Most visitors to Ireland experience no difficulties during their stay. Take sensible precautions to protect yourself from bag snatching and pick pocketing. Try to avoid carrying valuables and large sums of money. Make sure your vehicle is properly secured, and where possible park in secure parking areas. Most incidents occur in the Dublin area. If you need to contact the emergency services call 112.
The Irish Tourist Assistance Service (ITAS) offers free support and practical help to victims of crime. This includes liaison with travel companies and financial institutions and, in emergency situations, arranging accommodation, meals and transport. ITAS recommends that you report any incident in person to the nearest Garda (Police) Station who will then contact the organisation.
In 2015 there were 166 road deaths in Ireland (source: Department for Transport). This equates to 3.6 road deaths per 100,000 of population and compares to the UK average of 2.8 road deaths per 100,000 of population in 2015.
Don’t drink and drive. You may be heavily penalised or even imprisoned if you are found driving over the limit. New legal limits were introduced in October 2011. The new limit is 50mg of alcohol per 100ml of blood (0.05%) for fully licensed drivers, and 20mg of alcohol per 100ml of blood (0.02%) for professional, learner and novice drivers. The police conduct random breath-tests on drivers. Holding and using a mobile phone whilst driving is banned.
If you relocate to Ireland you must register your vehicle within a week of arriving. Your car may be impounded if you fail to do so.
There is an underlying threat from terrorism. Attacks could be indiscriminate, including in places frequented by expatriates and foreign travellers.
There is considered to be a heightened threat of terrorist attack globally against UK interests and British nationals, from groups or individuals motivated by the conflict in Iraq and Syria. You should be vigilant at this time.
Find out more about the global threat from terrorism, how to minimise your risk and what to do in the event of a terrorist attack.
Don’t become involved with drugs of any kind. Possession of even small quantities can lead to a long term of imprisonment. Don’t offer to carry any items for anyone else when entering or leaving Ireland.
The information on this page covers the most common types of travel and reflects the UK government’s understanding of the rules currently in place. Unless otherwise stated, this information is for travellers using a full ‘British Citizen’ passport.
The authorities in the country or territory you’re travelling to are responsible for setting and enforcing the rules for entry. If you’re unclear about any aspect of the entry requirements, or you need further reassurance, you’ll need to contact the embassy, high commission or consulate of the country or territory you’re travelling to.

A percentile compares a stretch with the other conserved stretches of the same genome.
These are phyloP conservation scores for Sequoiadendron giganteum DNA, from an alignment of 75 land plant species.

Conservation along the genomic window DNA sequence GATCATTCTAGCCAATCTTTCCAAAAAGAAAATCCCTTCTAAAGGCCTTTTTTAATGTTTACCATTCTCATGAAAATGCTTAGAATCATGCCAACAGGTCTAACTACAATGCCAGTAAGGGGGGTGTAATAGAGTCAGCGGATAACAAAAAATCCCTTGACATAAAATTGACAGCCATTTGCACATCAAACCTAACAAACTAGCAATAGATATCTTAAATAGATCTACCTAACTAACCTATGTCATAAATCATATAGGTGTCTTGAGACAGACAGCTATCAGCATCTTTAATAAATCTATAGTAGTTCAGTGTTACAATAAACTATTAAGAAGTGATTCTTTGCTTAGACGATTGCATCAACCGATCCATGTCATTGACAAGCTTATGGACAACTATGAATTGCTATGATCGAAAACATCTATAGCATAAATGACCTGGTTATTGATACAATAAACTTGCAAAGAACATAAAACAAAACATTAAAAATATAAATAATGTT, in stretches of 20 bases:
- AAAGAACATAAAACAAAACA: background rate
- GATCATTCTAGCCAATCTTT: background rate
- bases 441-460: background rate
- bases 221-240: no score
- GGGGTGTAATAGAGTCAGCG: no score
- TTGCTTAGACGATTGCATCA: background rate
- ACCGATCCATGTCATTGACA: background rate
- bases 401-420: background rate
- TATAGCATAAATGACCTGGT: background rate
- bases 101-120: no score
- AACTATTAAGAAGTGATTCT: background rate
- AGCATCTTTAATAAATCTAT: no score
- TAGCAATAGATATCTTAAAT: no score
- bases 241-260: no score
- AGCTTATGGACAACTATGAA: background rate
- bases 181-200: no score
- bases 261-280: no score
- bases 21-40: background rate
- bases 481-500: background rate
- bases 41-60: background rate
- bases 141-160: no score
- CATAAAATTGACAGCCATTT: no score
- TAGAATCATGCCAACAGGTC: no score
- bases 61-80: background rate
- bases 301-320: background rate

You should also consider checking with your transport provider or travel company to make sure your passport and other travel documents meet their requirements.
Ireland, along with the UK, is a member of the Common Travel Area. British nationals travelling from the UK don’t need a passport to visit Ireland. However, Irish immigration officers will check the ID of all passengers arriving by air from the UK and may ask for proof of nationality, particularly if you were born outside the UK. You are therefore advised to take your British passport with you.
For more information about the types of ID you might be asked to present, see the website of the Ireland Citizens Information Board.
Before travelling, check with your carrier about their ID requirements, as most airlines and other transport providers won’t carry passengers to and from Ireland unless they’ve seen satisfactory photographic ID.
If you’re using a passport to enter Ireland, it should be valid for the proposed duration of your stay; you don’t need any additional period of validity on your passport beyond this.
UK Emergency Travel Documents (ETDs) are accepted for entry into, transit through, and exit from Ireland.
Visit your health professional at least 4 to 6 weeks before your trip to check whether you need any vaccinations or other preventive measures. Country specific information and advice is published by the National Travel Health Network and Centre on the TravelHealthPro website and by NHS (Scotland) on the fitfortravel website. Useful information and advice about healthcare abroad is also available on the NHS Choices website.
If you’re visiting Ireland you should get a free European Health Insurance Card (EHIC) before leaving the UK. The EHIC isn’t a substitute for medical and travel insurance, but it entitles you to state provided medical treatment that may become necessary during your trip. Any treatment provided is on the same terms as Irish nationals. If you don’t have your EHIC with you or you’ve lost it, you should present proof that you’re ordinarily resident in the UK. Alternatively, you can call the Department of Health Overseas Healthcare Team (+44 191 218 1999) to get a Provisional Replacement Certificate. The EHIC won’t cover medical repatriation, ongoing medical treatment or non-urgent treatment, so you should make sure you have adequate travel insurance and accessible funds to cover the cost of any medical treatment and repatriation.
If you need emergency medical assistance during your trip, dial 112 and ask for an ambulance. If you are referred to a medical facility for treatment you should contact your insurance/medical assistance company immediately.
The currency of Ireland is the Euro.
Check before you travel that your bank cash card can be used in ATM machines in Ireland.